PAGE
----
Research collaborators from the VA, Boston University, and the Concussion Legacy Foundation (CLF) published an inspiring new report today, “1,000 Reasons for Hope,” which exclusively details the first 1,000 brain donors studied at the VA-BU-CLF Brain Bank since 2008 and how they have advanced research on concussions and CTE. The report also explains how the next 1,000 brain donors will answer critical questions that take us closer to preventing, diagnosing, and treating CTE, as well as the long-term consequences of concussion and traumatic brain injury.
“Our understanding of CTE is far behind that of other neurodegenerative disease like Alzheimer’s Disease and ALS,” said Dr. Ann McKee, chief of neuropathology for the VA Boston Healthcare System and director of the VA-BU-CLF Brain Bank. “Each case we have the honor to study accelerates the science of CTE. Thanks to our Legacy Donors, incredible team and growing national and international collaborations, we are now on the cusp of major breakthroughs.”
“Thanks to our Legacy Donors and their families, as well as our incredible research team, we now have a roadmap for how to diagnose and treat CTE during life,” said Chris Nowinski, PhD, CLF co-founder and CEO. “Our discoveries have already inspired changes to sports that will prevent many future cases of CTE in the next generation of athletes.”
Newly released data found only in “1,000 Reasons for Hope” shows the VA-BU-CLF Brain Bank has received tissue from donors who died as young as age 14 and as old as age 98, with more than 30 primary exposures to brain trauma.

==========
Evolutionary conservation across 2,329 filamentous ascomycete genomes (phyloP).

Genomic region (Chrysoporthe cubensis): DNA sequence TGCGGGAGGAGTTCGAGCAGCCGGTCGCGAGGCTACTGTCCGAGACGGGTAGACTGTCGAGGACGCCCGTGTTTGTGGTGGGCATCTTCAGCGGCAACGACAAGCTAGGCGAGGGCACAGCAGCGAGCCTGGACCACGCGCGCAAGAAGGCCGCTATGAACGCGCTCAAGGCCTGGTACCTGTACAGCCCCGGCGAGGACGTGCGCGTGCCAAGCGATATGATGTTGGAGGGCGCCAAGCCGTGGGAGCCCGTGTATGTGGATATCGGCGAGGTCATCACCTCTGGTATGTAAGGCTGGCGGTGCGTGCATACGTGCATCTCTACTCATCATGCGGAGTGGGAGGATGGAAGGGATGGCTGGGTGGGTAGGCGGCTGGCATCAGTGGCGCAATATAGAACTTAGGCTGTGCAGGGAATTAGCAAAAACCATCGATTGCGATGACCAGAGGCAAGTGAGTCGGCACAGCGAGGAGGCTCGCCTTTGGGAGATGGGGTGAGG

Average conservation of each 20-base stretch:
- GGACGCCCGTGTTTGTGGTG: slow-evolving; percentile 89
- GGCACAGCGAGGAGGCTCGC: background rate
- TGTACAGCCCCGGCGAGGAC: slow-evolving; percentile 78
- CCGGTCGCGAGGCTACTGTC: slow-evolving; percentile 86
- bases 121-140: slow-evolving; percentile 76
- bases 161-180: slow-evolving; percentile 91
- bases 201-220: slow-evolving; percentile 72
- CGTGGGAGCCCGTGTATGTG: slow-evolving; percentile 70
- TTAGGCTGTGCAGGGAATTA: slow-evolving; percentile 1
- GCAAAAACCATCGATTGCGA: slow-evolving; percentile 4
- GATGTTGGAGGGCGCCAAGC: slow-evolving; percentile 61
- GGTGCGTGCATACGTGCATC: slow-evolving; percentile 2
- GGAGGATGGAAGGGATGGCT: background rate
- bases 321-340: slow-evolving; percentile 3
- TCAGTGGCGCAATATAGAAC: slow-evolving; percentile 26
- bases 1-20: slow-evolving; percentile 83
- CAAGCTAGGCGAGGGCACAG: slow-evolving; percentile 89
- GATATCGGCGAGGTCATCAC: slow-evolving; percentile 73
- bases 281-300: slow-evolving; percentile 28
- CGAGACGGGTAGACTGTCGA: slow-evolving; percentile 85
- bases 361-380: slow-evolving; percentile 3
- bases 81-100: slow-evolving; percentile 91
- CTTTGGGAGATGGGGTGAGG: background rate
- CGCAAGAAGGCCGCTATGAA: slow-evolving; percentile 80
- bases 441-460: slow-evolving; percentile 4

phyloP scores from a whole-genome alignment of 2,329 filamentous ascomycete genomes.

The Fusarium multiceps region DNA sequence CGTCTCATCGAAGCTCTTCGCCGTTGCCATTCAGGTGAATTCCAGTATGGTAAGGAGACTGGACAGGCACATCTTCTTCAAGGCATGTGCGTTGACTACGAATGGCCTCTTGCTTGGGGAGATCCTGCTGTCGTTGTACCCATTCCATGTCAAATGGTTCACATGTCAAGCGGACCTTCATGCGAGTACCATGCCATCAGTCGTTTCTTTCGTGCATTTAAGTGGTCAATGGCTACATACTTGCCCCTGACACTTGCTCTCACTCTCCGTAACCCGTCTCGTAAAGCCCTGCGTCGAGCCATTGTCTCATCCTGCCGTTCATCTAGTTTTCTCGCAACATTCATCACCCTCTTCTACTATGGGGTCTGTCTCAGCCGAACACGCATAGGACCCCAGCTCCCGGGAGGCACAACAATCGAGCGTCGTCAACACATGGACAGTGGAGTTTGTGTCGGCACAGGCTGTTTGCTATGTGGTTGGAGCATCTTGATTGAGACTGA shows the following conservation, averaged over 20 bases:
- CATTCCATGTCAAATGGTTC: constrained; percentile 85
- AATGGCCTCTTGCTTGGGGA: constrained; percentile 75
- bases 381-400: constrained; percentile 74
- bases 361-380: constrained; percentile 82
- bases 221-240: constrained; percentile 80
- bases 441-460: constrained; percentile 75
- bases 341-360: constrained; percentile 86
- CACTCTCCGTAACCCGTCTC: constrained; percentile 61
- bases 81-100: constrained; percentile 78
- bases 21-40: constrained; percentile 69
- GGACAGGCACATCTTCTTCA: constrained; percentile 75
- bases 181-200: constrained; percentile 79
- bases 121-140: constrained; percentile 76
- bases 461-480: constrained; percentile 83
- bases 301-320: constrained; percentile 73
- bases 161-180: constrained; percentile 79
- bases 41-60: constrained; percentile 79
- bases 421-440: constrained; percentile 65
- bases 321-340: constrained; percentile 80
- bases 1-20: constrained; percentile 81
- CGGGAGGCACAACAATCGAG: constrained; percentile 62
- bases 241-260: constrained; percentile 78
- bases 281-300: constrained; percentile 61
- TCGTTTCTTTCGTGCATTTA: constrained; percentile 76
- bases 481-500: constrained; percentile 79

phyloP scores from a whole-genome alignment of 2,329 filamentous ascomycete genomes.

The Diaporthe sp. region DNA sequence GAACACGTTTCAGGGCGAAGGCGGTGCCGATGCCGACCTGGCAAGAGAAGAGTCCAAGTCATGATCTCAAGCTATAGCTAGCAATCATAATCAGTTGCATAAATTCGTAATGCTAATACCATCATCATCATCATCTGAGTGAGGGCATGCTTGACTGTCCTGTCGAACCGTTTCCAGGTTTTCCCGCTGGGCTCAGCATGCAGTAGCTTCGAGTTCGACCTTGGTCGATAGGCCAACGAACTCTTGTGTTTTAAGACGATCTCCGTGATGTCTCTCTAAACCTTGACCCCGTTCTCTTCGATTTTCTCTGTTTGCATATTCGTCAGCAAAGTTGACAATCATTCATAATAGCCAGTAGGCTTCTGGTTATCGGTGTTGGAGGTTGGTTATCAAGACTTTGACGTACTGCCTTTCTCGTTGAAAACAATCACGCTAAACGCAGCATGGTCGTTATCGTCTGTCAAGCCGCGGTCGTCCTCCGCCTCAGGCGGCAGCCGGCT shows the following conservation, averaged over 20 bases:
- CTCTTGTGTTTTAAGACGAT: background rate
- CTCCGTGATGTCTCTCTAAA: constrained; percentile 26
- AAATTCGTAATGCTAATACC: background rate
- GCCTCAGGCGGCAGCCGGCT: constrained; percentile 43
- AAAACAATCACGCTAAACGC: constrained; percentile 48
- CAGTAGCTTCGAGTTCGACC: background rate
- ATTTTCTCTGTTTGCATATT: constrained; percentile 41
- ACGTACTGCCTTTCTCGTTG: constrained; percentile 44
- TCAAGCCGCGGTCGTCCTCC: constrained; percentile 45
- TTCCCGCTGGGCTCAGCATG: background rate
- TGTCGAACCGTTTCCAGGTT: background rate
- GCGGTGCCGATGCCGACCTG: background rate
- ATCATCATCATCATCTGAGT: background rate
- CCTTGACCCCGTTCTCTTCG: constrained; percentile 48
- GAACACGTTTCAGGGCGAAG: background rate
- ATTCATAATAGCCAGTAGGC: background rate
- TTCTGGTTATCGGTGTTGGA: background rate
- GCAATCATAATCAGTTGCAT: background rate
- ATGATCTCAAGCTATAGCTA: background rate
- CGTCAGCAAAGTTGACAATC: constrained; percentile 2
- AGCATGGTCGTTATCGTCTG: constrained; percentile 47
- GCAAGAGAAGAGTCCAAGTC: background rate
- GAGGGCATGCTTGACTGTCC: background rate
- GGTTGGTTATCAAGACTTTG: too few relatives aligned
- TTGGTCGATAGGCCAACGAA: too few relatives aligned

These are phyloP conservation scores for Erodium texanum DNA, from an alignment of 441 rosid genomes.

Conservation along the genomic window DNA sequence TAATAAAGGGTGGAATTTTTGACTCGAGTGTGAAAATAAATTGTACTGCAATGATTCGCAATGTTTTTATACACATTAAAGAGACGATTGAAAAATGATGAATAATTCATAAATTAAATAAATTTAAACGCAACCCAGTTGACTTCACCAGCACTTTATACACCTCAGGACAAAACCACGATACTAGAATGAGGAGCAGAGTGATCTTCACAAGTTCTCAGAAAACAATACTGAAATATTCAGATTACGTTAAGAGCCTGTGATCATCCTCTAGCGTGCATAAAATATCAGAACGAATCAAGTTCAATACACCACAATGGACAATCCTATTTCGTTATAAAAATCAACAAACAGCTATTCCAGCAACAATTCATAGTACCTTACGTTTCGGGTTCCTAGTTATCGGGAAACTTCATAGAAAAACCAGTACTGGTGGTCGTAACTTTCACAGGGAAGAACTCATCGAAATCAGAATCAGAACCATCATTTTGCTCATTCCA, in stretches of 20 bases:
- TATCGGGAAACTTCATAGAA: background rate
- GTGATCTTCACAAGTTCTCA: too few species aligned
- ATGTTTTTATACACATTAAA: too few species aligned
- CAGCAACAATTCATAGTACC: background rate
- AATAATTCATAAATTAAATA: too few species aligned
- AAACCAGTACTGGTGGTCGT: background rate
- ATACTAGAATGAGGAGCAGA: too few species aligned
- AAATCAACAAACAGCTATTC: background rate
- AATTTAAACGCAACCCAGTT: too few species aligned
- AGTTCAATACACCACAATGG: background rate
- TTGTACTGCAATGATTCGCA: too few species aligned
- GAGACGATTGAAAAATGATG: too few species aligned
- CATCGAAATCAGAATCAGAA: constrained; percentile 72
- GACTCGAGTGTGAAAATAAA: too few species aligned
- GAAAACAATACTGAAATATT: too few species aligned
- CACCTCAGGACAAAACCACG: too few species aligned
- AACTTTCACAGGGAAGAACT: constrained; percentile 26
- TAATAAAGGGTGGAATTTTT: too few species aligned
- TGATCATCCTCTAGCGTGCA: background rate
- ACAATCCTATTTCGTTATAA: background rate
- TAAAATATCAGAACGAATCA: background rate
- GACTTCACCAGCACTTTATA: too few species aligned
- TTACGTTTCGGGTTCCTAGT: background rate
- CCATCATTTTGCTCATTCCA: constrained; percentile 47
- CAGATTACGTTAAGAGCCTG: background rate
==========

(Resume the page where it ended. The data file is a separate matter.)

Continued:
Football players are by far the most represented group, with 706 men having football as their primary exposure to head impacts, including 305 former NFL players. Military veterans are the next largest group (66) followed by ice hockey (45), boxing (30), soccer (24), and rugby (18).
The report also reveals the race and sex of the first thousand Legacy Donors, with 77% white, 18% Black, and 5% other races. To ensure our discoveries benefit all, CLF is actively recruiting athletes and veterans from diverse racial backgrounds and exposures to head impacts. Recruiting females is a priority, as only 2.8% of the first thousand brains are female. Everyone is invited to pledge to donate their brain or join CLF’s clinical research registry at PledgeMyBrain.org.
The research highlighted in the report would not be possible without the generous contributions made by the families who donated the brain of their loved one. In “1,000 Reasons for Hope,” some of those family members talked publicly about the donation process for the first time.
“I’m very grateful for the insight the Concussion Legacy Foundation has been able to provide me and my family,” said Dwayne Johnson, the son of former professional wrestler Rocky Johnson. “Losing my dad without warning was a tough kick in the gut, but one of the saving graces of his passing was coming to understand just how healthy his brain was. As a professional wrestler his entire life, his brain endured a lot. I know he’d be proud knowing the donation of it has impacted brain research and hopefully can shed some light and understanding, not only in science, but also to other families around the world.”
“It provided my family and I with final closure,” said Gail Evans, widow of former NFL player James Evans. “It gave us light into a world that had darkened around us and provided us with understanding and peace.”
With the next 1,000 Legacy Donors studied, VA-BU-CLF Brain Bank researchers and collaborators expect to make monumental progress in the fight against CTE and traumatic brain injuries. The report features insights from 17 of the world’s top CTE researchers about what they expect to learn from the next thousand donors.
You can read and download the full “1,000 Reasons for Hope” report here.